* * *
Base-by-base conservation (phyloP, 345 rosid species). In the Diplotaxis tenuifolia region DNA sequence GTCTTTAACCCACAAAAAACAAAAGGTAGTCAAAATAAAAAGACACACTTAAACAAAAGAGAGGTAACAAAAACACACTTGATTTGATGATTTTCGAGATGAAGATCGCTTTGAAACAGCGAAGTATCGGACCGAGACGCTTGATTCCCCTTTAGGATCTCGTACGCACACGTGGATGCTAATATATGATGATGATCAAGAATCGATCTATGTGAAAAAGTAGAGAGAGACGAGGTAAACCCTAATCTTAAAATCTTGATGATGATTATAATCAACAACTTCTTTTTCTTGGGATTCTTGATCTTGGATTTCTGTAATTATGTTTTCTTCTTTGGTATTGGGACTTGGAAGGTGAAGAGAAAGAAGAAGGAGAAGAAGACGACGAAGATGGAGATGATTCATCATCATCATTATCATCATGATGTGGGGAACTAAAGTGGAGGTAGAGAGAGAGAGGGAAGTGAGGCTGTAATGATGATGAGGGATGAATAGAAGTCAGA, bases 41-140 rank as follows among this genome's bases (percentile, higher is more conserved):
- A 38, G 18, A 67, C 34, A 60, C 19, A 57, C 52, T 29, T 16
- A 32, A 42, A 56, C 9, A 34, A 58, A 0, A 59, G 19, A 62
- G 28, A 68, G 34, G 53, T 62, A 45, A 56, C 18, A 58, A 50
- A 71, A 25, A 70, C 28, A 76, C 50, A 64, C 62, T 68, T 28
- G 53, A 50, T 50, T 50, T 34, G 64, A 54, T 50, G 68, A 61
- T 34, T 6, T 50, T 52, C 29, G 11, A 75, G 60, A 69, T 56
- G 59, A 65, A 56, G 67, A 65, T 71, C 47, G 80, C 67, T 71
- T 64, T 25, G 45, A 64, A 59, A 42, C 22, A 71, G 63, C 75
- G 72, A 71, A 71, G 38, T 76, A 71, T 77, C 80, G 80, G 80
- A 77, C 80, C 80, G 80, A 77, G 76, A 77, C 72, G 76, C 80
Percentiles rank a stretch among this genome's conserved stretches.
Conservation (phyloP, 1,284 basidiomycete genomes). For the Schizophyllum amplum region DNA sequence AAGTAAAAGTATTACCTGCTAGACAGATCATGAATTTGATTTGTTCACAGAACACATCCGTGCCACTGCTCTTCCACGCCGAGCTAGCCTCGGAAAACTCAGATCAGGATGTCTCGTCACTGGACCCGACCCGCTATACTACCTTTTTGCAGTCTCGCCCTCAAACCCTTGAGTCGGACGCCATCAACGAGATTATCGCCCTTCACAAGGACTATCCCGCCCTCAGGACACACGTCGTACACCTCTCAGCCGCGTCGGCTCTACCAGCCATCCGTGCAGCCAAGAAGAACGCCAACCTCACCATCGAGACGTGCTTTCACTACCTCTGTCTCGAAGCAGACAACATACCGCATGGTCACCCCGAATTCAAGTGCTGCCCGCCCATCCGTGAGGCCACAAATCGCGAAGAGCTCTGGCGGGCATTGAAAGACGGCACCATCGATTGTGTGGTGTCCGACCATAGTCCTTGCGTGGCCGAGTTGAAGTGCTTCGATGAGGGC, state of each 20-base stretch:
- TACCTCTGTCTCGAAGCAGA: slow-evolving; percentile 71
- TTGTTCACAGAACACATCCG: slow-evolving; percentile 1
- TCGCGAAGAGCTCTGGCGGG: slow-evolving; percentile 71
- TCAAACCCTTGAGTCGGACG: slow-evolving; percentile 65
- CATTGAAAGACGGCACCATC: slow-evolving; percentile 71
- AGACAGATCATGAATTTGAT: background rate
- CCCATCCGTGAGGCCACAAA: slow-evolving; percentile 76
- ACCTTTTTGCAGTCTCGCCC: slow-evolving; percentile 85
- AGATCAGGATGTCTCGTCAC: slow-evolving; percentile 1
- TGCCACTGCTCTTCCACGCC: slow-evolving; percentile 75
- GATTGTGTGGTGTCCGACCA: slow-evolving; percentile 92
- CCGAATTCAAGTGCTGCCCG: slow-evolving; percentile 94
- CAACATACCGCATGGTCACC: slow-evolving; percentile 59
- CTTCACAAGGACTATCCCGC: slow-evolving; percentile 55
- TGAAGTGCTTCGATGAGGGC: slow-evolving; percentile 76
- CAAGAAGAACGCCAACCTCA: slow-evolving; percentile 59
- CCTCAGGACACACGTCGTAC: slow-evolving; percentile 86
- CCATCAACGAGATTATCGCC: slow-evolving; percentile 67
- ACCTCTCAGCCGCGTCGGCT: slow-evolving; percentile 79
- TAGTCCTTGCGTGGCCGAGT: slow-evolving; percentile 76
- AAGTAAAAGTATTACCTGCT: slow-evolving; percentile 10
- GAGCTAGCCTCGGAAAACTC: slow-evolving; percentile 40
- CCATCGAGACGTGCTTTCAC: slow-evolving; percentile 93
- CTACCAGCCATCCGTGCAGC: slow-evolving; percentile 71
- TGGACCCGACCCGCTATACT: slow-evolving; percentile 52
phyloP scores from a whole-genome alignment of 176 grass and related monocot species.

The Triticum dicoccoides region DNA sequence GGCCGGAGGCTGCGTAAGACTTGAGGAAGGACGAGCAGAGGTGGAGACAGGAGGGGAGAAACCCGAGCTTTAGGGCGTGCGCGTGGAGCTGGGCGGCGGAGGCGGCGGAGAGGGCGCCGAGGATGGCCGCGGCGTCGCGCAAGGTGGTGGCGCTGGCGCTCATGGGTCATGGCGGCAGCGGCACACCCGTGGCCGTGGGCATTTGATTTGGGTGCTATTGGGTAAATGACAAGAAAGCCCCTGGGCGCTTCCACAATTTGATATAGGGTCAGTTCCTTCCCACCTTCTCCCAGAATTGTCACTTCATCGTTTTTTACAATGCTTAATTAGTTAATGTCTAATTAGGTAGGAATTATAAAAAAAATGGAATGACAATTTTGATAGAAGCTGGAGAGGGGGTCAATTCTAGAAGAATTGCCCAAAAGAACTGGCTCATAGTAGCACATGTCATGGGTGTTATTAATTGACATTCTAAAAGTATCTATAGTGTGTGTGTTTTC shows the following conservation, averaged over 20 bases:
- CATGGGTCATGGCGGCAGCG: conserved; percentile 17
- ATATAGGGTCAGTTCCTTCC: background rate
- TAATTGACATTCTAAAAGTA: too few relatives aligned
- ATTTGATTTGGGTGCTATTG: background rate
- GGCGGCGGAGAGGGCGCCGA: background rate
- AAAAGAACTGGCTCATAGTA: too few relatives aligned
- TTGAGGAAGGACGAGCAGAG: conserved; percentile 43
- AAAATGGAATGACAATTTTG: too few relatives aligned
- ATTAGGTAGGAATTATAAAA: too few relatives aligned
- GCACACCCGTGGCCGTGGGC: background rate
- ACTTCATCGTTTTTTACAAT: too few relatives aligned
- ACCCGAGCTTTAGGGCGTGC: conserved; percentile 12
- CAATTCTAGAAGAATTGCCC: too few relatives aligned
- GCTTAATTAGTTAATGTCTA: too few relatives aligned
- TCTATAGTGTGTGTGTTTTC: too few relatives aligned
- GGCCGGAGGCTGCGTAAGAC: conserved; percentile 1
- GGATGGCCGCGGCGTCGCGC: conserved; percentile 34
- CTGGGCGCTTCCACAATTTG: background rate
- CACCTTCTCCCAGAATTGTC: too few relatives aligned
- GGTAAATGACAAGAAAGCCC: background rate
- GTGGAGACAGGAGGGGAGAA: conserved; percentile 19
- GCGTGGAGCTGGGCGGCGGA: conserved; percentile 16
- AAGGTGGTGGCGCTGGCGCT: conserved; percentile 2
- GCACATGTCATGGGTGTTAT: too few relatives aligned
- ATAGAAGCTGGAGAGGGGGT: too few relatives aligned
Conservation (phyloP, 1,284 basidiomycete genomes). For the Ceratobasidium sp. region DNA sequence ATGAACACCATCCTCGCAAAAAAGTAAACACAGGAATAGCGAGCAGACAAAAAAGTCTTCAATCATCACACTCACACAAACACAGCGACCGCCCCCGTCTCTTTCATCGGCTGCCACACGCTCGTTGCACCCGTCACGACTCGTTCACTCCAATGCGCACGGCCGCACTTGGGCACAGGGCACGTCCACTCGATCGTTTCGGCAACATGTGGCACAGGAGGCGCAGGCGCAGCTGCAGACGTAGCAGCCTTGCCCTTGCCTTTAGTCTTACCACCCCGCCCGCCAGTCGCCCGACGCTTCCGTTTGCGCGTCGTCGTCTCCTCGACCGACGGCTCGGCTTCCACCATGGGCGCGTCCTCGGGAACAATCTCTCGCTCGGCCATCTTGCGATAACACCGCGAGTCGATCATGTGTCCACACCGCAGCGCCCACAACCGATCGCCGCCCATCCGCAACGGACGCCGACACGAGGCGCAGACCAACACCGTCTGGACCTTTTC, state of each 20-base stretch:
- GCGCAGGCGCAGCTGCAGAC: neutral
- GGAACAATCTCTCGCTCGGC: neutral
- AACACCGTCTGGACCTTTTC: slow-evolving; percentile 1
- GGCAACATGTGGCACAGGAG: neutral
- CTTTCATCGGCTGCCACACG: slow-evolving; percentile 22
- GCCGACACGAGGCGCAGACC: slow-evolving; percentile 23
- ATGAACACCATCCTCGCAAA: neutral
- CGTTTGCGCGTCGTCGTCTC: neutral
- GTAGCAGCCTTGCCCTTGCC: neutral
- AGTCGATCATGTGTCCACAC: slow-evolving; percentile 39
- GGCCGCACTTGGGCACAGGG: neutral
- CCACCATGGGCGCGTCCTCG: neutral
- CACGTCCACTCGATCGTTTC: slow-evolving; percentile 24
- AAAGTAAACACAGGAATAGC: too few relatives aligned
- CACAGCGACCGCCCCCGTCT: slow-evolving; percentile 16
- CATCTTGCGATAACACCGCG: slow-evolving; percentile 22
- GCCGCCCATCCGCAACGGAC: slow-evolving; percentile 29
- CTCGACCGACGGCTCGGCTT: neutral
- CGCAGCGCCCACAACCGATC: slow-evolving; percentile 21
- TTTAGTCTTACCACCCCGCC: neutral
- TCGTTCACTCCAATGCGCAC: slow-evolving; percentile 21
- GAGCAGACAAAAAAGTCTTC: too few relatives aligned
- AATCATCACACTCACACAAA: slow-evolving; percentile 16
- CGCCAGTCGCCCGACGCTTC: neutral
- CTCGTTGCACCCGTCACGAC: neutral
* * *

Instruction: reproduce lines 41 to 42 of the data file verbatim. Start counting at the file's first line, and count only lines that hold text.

- CATGGGTCATGGCGGCAGCG: conserved; percentile 17
- ATATAGGGTCAGTTCCTTCC: background rate